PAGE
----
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Veteran Taiwan independence activist Peng Ming-min passes away at 98

He ran against Lee Teng-hui in Taiwan's first direct presidential election and was policy advisor to Chen Shui-bian

Peng Ming-min.

Peng Ming-min. (CNA photo)

TAIPEI (Taiwan News) — Taiwan's veteran pro-democracy and pro-independence activist Peng Ming-min (彭明敏) passed away in Taipei on Friday (April 8).

Peng was one of the most influential figures in the Democratic Progressive Party (DPP). In 2000, he served as the national policy advisor to former President Chen Shui-bian (陳水扁).

Born in Taichung during Japanese rule (1895-1945), Peng studied law and political science at what was then Imperial Tokyo University, later rebranded as the University of Tokyo. Peng returned to Taiwan to continue his education at National Taiwan University and obtained a bachelor's degree in political science in 1948, when there was political repression of intellectuals after the Kuomintang (KMT) lost the Civil War to the Chinese Communist Party and relocated to Taiwan.

Following graduation, Peng briefly worked at a bank and then did a master's degree in law at McGill University in Canada and a doctoral degree in international law at the University of Paris in 1954. After returning to Taiwan to teach at National Taiwan University, Peng was already an internationally-acclaimed international law expert.

Generalissimo Chiang Kai-shek later appointed Peng as an advisor to Taiwan's delegation to the United Nations in 1961, the highest political position held by a native Taiwanese person at the time.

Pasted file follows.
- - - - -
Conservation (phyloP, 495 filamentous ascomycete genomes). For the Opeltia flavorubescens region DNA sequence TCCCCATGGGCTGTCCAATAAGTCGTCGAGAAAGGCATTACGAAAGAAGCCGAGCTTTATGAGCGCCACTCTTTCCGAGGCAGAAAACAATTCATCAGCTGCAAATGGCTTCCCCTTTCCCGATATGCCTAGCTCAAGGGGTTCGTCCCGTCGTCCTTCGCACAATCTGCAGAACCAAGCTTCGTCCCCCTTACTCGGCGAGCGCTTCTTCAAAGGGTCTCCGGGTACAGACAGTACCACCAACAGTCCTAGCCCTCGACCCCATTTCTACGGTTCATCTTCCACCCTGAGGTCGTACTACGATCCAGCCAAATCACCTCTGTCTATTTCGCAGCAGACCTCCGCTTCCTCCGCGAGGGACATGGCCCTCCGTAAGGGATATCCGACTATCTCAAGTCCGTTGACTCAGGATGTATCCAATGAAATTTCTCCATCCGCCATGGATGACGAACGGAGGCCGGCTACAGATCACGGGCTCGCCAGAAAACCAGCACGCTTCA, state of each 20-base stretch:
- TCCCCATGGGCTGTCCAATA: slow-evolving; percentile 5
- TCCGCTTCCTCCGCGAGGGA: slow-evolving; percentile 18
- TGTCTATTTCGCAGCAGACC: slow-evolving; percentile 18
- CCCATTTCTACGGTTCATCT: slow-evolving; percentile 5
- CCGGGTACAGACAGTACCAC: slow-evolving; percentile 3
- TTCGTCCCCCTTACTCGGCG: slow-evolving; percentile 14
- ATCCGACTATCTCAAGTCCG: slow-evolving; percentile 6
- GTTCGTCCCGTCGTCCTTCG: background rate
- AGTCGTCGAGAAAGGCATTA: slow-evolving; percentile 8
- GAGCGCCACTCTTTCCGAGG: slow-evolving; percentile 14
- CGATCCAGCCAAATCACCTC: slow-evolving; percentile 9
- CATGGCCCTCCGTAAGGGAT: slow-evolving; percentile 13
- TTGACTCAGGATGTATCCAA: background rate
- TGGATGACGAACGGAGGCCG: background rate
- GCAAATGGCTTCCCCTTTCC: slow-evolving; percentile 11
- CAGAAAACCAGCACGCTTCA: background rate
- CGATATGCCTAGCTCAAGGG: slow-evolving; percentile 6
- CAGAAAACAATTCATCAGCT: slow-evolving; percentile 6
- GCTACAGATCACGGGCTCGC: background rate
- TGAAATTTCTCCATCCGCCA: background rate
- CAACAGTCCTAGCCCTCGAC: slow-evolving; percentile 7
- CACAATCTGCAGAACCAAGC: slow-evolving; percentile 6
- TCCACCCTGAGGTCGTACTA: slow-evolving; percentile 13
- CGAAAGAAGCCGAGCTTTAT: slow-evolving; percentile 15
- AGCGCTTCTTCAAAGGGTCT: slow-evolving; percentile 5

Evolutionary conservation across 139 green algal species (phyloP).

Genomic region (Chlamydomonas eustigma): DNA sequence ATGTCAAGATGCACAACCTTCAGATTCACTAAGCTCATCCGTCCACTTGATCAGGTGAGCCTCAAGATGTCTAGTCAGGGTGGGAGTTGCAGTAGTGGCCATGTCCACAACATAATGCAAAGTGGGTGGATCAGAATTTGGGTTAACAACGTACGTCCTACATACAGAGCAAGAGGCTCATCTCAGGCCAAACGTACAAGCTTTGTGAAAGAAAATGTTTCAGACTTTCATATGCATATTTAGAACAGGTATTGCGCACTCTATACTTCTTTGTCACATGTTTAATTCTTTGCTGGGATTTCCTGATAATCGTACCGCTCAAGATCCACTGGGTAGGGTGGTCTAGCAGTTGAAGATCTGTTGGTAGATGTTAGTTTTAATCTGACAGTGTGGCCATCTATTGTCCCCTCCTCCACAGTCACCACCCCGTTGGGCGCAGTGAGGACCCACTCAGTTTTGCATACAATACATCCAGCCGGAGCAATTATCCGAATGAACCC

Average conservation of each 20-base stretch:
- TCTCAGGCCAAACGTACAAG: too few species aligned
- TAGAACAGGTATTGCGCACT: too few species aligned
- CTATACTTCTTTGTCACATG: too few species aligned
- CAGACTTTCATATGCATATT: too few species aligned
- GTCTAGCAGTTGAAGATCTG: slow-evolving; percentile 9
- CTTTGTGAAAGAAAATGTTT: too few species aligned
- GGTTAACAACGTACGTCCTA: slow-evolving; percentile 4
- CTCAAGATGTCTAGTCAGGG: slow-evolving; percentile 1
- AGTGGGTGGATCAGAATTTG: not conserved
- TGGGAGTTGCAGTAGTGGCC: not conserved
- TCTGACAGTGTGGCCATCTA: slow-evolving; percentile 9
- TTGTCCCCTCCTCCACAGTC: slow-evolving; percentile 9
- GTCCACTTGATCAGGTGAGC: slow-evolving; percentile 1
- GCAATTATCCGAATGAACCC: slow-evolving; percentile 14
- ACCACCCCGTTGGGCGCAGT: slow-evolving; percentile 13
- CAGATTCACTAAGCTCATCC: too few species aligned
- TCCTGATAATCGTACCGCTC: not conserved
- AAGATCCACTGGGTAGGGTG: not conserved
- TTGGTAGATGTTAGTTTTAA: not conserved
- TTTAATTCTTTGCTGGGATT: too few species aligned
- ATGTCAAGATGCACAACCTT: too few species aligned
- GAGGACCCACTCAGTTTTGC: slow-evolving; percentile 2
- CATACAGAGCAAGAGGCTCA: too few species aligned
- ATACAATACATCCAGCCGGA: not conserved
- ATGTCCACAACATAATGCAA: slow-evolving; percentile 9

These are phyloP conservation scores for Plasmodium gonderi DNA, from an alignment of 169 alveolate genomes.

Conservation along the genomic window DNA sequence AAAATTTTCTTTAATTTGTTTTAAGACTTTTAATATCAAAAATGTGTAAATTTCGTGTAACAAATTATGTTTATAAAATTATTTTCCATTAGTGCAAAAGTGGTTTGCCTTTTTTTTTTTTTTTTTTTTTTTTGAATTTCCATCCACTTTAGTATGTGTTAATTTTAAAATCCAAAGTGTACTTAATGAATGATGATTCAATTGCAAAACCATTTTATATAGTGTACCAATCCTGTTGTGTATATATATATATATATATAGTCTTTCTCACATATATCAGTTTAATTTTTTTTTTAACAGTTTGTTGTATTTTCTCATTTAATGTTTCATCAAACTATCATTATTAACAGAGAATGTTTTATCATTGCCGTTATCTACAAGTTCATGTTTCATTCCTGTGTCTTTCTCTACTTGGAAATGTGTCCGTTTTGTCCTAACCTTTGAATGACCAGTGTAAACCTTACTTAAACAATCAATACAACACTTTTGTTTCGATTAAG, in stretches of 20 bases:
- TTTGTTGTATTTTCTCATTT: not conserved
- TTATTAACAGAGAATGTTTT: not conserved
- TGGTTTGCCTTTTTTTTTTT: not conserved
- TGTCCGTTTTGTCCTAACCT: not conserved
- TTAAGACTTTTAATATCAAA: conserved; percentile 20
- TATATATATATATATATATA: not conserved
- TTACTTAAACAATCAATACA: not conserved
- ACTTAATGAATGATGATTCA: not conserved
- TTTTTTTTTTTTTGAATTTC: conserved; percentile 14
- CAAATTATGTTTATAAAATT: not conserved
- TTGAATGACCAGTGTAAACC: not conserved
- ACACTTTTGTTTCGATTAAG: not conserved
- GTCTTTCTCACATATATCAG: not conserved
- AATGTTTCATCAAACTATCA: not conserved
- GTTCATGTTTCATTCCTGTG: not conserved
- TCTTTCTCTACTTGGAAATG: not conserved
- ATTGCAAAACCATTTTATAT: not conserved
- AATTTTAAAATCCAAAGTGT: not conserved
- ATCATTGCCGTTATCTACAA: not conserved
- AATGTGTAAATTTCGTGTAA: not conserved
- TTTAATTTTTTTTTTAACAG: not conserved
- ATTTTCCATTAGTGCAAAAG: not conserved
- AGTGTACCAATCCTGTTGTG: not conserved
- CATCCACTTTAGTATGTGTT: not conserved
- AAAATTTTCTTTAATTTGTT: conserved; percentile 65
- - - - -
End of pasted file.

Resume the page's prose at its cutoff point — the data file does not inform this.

However, Peng became skeptical of the political system after three years of service, so he jointly drafted, “A Manifesto to Save Taiwan,” which advocated rewriting the outdated constitution to reflect political reality, safeguard human rights, and to create a responsible government, as well as joining the U.N. with a new identity — as Taiwan rather than "China."

The attempt to update the constitution failed and Peng was handed a jail sentence of eight years. However, Peng managed to escape to Sweden and then the U.S., in 1970.

He took top jobs at several pro-democracy and pro-independence organizations during his 22 years in the U.S., during which he co-founded the Formosan Association for Public Affairs (FAPA) in 1982. This has become one of the most influential Washington-based pro-Taiwan lobby groups.

Peng returned to Taiwan in 1992 at the invitation of then President Lee Teng-hui (李登輝). He joined the DPP in 1995 and ran against Lee in the country's first direct presidential election on behalf of the DPP.

The Peng Foundation for Culture and Education (彭明敏文教基金會) announced the loss of Peng on Friday morning (April 8), adding the veteran pro-independence activist will be laid to rest in a cemetery at the Presbyterian Church in Yancheng District, Kaohsiung.